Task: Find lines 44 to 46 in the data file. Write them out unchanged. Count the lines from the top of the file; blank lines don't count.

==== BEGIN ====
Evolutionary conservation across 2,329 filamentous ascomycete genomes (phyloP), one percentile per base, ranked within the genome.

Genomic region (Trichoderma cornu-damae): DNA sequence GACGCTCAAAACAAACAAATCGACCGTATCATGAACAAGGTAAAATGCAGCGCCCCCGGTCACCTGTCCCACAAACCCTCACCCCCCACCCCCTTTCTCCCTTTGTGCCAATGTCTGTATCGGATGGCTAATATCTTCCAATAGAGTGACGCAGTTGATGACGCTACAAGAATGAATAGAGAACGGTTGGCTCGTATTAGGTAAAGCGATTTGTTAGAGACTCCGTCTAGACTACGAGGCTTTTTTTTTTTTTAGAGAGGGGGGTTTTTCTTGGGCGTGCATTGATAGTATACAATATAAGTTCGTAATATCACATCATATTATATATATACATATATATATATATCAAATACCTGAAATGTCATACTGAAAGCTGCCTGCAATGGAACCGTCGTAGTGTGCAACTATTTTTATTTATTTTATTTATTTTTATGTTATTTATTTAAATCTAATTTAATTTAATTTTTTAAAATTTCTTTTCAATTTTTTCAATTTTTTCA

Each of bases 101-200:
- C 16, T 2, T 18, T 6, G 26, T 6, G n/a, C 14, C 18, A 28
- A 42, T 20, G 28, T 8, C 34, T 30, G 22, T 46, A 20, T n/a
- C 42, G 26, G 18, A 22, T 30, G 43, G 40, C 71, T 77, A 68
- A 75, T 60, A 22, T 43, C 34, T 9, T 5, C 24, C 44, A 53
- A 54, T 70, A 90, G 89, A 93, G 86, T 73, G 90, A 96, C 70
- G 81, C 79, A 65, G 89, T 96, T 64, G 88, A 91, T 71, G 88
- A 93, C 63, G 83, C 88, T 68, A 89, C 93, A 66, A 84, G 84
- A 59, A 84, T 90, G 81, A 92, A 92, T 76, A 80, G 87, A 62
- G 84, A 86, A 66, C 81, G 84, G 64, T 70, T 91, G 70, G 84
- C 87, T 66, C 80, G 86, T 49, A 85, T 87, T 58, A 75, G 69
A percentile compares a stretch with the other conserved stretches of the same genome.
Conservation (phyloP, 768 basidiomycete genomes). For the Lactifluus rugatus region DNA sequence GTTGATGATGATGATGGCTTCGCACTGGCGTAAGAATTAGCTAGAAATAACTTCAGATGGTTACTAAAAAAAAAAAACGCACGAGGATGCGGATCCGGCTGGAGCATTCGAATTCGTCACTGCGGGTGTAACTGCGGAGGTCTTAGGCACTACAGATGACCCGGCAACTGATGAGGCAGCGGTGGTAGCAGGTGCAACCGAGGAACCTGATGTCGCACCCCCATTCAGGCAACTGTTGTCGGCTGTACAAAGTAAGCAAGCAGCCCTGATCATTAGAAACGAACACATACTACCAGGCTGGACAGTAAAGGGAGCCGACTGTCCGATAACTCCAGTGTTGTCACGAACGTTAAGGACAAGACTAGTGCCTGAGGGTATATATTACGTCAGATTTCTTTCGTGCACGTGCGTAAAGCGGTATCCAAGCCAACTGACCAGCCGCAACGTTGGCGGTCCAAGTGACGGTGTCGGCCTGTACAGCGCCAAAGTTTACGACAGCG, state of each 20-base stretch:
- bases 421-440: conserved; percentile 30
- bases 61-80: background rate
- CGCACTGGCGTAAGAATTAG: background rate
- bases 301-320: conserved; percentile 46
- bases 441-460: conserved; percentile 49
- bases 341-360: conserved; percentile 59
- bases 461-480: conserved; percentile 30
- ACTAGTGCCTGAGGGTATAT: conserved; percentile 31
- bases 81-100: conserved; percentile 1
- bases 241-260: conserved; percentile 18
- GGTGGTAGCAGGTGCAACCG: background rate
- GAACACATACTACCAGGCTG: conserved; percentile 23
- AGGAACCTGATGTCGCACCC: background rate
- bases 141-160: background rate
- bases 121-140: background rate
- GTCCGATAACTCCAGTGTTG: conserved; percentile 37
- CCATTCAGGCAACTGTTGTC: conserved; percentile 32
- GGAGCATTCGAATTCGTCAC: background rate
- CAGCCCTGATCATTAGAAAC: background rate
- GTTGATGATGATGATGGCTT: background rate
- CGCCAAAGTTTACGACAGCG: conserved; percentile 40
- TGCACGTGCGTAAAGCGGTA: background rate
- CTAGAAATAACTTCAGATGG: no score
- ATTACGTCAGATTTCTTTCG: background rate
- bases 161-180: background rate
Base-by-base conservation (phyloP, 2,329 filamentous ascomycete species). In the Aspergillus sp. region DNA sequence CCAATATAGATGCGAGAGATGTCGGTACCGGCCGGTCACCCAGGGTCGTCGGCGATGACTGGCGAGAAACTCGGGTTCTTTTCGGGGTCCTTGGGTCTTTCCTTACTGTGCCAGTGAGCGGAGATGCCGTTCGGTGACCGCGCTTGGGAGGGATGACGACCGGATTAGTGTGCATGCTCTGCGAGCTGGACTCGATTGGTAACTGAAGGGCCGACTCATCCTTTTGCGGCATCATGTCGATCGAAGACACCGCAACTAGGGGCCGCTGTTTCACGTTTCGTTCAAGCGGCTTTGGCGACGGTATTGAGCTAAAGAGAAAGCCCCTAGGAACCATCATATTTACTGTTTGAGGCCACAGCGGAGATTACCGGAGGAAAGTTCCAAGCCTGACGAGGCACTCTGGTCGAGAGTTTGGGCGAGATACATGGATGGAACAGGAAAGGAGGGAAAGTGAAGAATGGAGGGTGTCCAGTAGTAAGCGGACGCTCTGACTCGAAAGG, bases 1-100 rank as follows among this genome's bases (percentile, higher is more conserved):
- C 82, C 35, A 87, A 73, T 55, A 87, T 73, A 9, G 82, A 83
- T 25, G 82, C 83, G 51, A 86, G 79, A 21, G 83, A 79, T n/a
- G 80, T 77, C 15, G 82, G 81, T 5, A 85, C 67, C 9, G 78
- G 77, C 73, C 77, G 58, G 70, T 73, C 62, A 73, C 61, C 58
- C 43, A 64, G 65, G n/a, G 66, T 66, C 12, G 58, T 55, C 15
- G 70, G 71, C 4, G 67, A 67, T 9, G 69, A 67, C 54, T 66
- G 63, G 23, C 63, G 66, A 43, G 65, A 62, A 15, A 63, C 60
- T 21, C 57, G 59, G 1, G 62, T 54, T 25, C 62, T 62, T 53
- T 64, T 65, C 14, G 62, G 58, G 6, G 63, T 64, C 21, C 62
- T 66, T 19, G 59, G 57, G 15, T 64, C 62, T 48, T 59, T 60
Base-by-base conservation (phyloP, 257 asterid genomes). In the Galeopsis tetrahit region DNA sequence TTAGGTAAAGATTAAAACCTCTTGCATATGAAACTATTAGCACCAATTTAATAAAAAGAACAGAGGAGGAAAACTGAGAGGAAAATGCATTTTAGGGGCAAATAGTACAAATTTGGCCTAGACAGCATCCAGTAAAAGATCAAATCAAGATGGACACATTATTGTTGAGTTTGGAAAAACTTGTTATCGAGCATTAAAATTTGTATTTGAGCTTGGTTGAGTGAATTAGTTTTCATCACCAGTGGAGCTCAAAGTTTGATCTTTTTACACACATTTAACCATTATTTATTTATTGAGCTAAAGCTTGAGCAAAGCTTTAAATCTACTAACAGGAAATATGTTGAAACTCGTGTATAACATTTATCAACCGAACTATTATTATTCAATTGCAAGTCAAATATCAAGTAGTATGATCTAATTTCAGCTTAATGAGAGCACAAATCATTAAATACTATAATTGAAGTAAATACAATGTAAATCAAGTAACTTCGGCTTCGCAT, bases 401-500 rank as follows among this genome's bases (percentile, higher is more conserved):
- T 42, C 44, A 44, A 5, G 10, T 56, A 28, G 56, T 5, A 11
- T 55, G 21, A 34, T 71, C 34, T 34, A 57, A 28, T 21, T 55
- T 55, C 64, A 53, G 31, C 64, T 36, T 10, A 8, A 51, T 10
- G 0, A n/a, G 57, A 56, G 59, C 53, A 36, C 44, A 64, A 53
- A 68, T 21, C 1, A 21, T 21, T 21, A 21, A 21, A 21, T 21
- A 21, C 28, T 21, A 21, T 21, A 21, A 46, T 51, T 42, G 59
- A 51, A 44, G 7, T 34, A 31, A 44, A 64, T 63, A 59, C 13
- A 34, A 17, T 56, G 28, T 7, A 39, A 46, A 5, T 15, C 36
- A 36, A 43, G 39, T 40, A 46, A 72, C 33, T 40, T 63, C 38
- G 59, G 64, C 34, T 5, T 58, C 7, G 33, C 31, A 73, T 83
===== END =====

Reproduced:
- G 80, T 77, C 15, G 82, G 81, T 5, A 85, C 67, C 9, G 78
- G 77, C 73, C 77, G 58, G 70, T 73, C 62, A 73, C 61, C 58
- C 43, A 64, G 65, G n/a, G 66, T 66, C 12, G 58, T 55, C 15